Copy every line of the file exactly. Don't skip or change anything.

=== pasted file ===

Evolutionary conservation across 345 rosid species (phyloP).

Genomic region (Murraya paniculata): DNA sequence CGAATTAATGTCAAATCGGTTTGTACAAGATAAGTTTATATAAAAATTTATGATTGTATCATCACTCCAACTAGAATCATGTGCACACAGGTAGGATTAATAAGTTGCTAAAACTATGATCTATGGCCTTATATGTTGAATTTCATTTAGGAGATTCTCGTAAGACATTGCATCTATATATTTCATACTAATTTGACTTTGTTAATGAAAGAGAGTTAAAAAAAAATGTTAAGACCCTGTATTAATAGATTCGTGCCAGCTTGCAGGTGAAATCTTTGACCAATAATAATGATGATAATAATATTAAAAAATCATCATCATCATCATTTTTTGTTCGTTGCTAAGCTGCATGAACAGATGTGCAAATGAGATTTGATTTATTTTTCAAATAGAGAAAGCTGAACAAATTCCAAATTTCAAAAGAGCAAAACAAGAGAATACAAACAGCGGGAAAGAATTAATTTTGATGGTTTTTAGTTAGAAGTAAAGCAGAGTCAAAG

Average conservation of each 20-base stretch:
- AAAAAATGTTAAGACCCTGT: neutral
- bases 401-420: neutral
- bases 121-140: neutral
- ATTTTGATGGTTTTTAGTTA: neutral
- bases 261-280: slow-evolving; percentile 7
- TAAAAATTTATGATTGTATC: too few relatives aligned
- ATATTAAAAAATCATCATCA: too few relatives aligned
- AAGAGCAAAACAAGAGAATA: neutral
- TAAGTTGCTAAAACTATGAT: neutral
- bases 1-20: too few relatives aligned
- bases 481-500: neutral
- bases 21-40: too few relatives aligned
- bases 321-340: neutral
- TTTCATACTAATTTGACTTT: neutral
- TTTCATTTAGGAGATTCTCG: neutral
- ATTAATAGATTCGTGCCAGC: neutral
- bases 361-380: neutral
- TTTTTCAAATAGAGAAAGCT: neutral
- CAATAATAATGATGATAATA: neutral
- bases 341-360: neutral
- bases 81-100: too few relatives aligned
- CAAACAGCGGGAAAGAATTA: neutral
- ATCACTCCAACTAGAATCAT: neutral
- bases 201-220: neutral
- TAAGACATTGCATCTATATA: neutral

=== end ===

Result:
Evolutionary conservation across 345 rosid species (phyloP).

Genomic region (Murraya paniculata): DNA sequence CGAATTAATGTCAAATCGGTTTGTACAAGATAAGTTTATATAAAAATTTATGATTGTATCATCACTCCAACTAGAATCATGTGCACACAGGTAGGATTAATAAGTTGCTAAAACTATGATCTATGGCCTTATATGTTGAATTTCATTTAGGAGATTCTCGTAAGACATTGCATCTATATATTTCATACTAATTTGACTTTGTTAATGAAAGAGAGTTAAAAAAAAATGTTAAGACCCTGTATTAATAGATTCGTGCCAGCTTGCAGGTGAAATCTTTGACCAATAATAATGATGATAATAATATTAAAAAATCATCATCATCATCATTTTTTGTTCGTTGCTAAGCTGCATGAACAGATGTGCAAATGAGATTTGATTTATTTTTCAAATAGAGAAAGCTGAACAAATTCCAAATTTCAAAAGAGCAAAACAAGAGAATACAAACAGCGGGAAAGAATTAATTTTGATGGTTTTTAGTTAGAAGTAAAGCAGAGTCAAAG

Average conservation of each 20-base stretch:
- AAAAAATGTTAAGACCCTGT: neutral
- bases 401-420: neutral
- bases 121-140: neutral
- ATTTTGATGGTTTTTAGTTA: neutral
- bases 261-280: slow-evolving; percentile 7
- TAAAAATTTATGATTGTATC: too few relatives aligned
- ATATTAAAAAATCATCATCA: too few relatives aligned
- AAGAGCAAAACAAGAGAATA: neutral
- TAAGTTGCTAAAACTATGAT: neutral
- bases 1-20: too few relatives aligned
- bases 481-500: neutral
- bases 21-40: too few relatives aligned
- bases 321-340: neutral
- TTTCATACTAATTTGACTTT: neutral
- TTTCATTTAGGAGATTCTCG: neutral
- ATTAATAGATTCGTGCCAGC: neutral
- bases 361-380: neutral
- TTTTTCAAATAGAGAAAGCT: neutral
- CAATAATAATGATGATAATA: neutral
- bases 341-360: neutral
- bases 81-100: too few relatives aligned
- CAAACAGCGGGAAAGAATTA: neutral
- ATCACTCCAACTAGAATCAT: neutral
- bases 201-220: neutral
- TAAGACATTGCATCTATATA: neutral